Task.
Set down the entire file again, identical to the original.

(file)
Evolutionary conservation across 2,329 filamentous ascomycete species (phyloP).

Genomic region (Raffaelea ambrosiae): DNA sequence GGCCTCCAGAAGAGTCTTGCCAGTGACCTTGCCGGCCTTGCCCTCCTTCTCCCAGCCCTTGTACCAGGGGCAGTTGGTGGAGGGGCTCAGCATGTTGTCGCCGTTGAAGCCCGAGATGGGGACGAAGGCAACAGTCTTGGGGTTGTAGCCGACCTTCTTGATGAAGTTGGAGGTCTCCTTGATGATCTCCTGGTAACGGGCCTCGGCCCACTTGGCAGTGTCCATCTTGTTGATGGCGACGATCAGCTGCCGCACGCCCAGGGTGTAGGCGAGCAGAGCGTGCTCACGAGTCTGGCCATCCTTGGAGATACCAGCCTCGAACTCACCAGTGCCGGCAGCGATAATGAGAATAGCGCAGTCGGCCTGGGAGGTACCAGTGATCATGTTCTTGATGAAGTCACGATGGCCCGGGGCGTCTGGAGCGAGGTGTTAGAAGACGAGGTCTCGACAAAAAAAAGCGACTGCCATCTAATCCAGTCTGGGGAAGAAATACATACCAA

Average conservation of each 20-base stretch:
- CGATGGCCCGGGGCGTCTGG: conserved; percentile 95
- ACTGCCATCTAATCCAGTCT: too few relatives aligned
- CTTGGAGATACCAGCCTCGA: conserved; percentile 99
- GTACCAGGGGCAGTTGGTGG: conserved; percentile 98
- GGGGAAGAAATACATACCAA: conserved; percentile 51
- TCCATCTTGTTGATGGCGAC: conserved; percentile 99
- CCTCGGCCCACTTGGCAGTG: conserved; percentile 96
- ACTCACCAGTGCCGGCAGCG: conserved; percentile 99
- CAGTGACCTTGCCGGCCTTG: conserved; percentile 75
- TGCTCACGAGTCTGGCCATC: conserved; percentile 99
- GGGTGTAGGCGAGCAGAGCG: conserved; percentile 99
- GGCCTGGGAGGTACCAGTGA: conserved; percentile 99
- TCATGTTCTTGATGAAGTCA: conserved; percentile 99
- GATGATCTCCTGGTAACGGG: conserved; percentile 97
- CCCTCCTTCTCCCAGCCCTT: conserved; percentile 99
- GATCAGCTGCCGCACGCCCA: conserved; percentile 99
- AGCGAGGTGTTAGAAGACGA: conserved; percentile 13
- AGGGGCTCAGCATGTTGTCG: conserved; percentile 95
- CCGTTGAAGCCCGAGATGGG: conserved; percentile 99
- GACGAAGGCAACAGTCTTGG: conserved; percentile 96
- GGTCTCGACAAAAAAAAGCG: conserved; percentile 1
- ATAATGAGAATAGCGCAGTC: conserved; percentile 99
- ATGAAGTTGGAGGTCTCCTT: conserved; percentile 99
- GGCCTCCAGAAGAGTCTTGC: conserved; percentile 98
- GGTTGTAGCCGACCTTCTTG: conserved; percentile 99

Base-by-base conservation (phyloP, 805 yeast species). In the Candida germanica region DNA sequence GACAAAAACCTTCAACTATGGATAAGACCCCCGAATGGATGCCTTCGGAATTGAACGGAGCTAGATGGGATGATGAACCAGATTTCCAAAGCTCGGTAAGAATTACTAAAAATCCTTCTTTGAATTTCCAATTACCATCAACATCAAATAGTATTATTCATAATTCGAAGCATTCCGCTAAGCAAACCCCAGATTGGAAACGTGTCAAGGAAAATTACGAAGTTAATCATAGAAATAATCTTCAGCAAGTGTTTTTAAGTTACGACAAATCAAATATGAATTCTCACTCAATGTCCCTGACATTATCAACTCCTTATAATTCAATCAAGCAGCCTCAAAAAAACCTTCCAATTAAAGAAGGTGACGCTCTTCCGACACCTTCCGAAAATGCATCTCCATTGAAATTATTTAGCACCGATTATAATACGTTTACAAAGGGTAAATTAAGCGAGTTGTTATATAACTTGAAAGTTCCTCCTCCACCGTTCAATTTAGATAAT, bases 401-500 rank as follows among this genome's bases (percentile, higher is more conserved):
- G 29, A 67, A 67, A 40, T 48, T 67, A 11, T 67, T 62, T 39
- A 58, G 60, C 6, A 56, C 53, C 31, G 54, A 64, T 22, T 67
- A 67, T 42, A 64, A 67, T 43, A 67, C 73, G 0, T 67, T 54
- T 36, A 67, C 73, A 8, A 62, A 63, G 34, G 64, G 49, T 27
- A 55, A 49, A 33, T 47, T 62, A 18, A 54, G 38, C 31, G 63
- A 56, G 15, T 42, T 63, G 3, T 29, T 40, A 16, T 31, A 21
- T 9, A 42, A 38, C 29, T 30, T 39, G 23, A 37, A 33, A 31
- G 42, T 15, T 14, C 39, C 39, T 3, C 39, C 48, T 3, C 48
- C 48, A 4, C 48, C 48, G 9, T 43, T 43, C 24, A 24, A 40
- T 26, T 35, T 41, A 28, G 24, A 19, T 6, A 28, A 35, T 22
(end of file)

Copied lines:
Evolutionary conservation across 2,329 filamentous ascomycete species (phyloP).

Genomic region (Raffaelea ambrosiae): DNA sequence GGCCTCCAGAAGAGTCTTGCCAGTGACCTTGCCGGCCTTGCCCTCCTTCTCCCAGCCCTTGTACCAGGGGCAGTTGGTGGAGGGGCTCAGCATGTTGTCGCCGTTGAAGCCCGAGATGGGGACGAAGGCAACAGTCTTGGGGTTGTAGCCGACCTTCTTGATGAAGTTGGAGGTCTCCTTGATGATCTCCTGGTAACGGGCCTCGGCCCACTTGGCAGTGTCCATCTTGTTGATGGCGACGATCAGCTGCCGCACGCCCAGGGTGTAGGCGAGCAGAGCGTGCTCACGAGTCTGGCCATCCTTGGAGATACCAGCCTCGAACTCACCAGTGCCGGCAGCGATAATGAGAATAGCGCAGTCGGCCTGGGAGGTACCAGTGATCATGTTCTTGATGAAGTCACGATGGCCCGGGGCGTCTGGAGCGAGGTGTTAGAAGACGAGGTCTCGACAAAAAAAAGCGACTGCCATCTAATCCAGTCTGGGGAAGAAATACATACCAA

Average conservation of each 20-base stretch:
- CGATGGCCCGGGGCGTCTGG: conserved; percentile 95
- ACTGCCATCTAATCCAGTCT: too few relatives aligned
- CTTGGAGATACCAGCCTCGA: conserved; percentile 99
- GTACCAGGGGCAGTTGGTGG: conserved; percentile 98
- GGGGAAGAAATACATACCAA: conserved; percentile 51
- TCCATCTTGTTGATGGCGAC: conserved; percentile 99
- CCTCGGCCCACTTGGCAGTG: conserved; percentile 96
- ACTCACCAGTGCCGGCAGCG: conserved; percentile 99
- CAGTGACCTTGCCGGCCTTG: conserved; percentile 75
- TGCTCACGAGTCTGGCCATC: conserved; percentile 99
- GGGTGTAGGCGAGCAGAGCG: conserved; percentile 99
- GGCCTGGGAGGTACCAGTGA: conserved; percentile 99
- TCATGTTCTTGATGAAGTCA: conserved; percentile 99
- GATGATCTCCTGGTAACGGG: conserved; percentile 97
- CCCTCCTTCTCCCAGCCCTT: conserved; percentile 99
- GATCAGCTGCCGCACGCCCA: conserved; percentile 99
- AGCGAGGTGTTAGAAGACGA: conserved; percentile 13
- AGGGGCTCAGCATGTTGTCG: conserved; percentile 95
- CCGTTGAAGCCCGAGATGGG: conserved; percentile 99
- GACGAAGGCAACAGTCTTGG: conserved; percentile 96
- GGTCTCGACAAAAAAAAGCG: conserved; percentile 1
- ATAATGAGAATAGCGCAGTC: conserved; percentile 99
- ATGAAGTTGGAGGTCTCCTT: conserved; percentile 99
- GGCCTCCAGAAGAGTCTTGC: conserved; percentile 98
- GGTTGTAGCCGACCTTCTTG: conserved; percentile 99

Base-by-base conservation (phyloP, 805 yeast species). In the Candida germanica region DNA sequence GACAAAAACCTTCAACTATGGATAAGACCCCCGAATGGATGCCTTCGGAATTGAACGGAGCTAGATGGGATGATGAACCAGATTTCCAAAGCTCGGTAAGAATTACTAAAAATCCTTCTTTGAATTTCCAATTACCATCAACATCAAATAGTATTATTCATAATTCGAAGCATTCCGCTAAGCAAACCCCAGATTGGAAACGTGTCAAGGAAAATTACGAAGTTAATCATAGAAATAATCTTCAGCAAGTGTTTTTAAGTTACGACAAATCAAATATGAATTCTCACTCAATGTCCCTGACATTATCAACTCCTTATAATTCAATCAAGCAGCCTCAAAAAAACCTTCCAATTAAAGAAGGTGACGCTCTTCCGACACCTTCCGAAAATGCATCTCCATTGAAATTATTTAGCACCGATTATAATACGTTTACAAAGGGTAAATTAAGCGAGTTGTTATATAACTTGAAAGTTCCTCCTCCACCGTTCAATTTAGATAAT, bases 401-500 rank as follows among this genome's bases (percentile, higher is more conserved):
- G 29, A 67, A 67, A 40, T 48, T 67, A 11, T 67, T 62, T 39
- A 58, G 60, C 6, A 56, C 53, C 31, G 54, A 64, T 22, T 67
- A 67, T 42, A 64, A 67, T 43, A 67, C 73, G 0, T 67, T 54
- T 36, A 67, C 73, A 8, A 62, A 63, G 34, G 64, G 49, T 27
- A 55, A 49, A 33, T 47, T 62, A 18, A 54, G 38, C 31, G 63
- A 56, G 15, T 42, T 63, G 3, T 29, T 40, A 16, T 31, A 21
- T 9, A 42, A 38, C 29, T 30, T 39, G 23, A 37, A 33, A 31
- G 42, T 15, T 14, C 39, C 39, T 3, C 39, C 48, T 3, C 48
- C 48, A 4, C 48, C 48, G 9, T 43, T 43, C 24, A 24, A 40
- T 26, T 35, T 41, A 28, G 24, A 19, T 6, A 28, A 35, T 22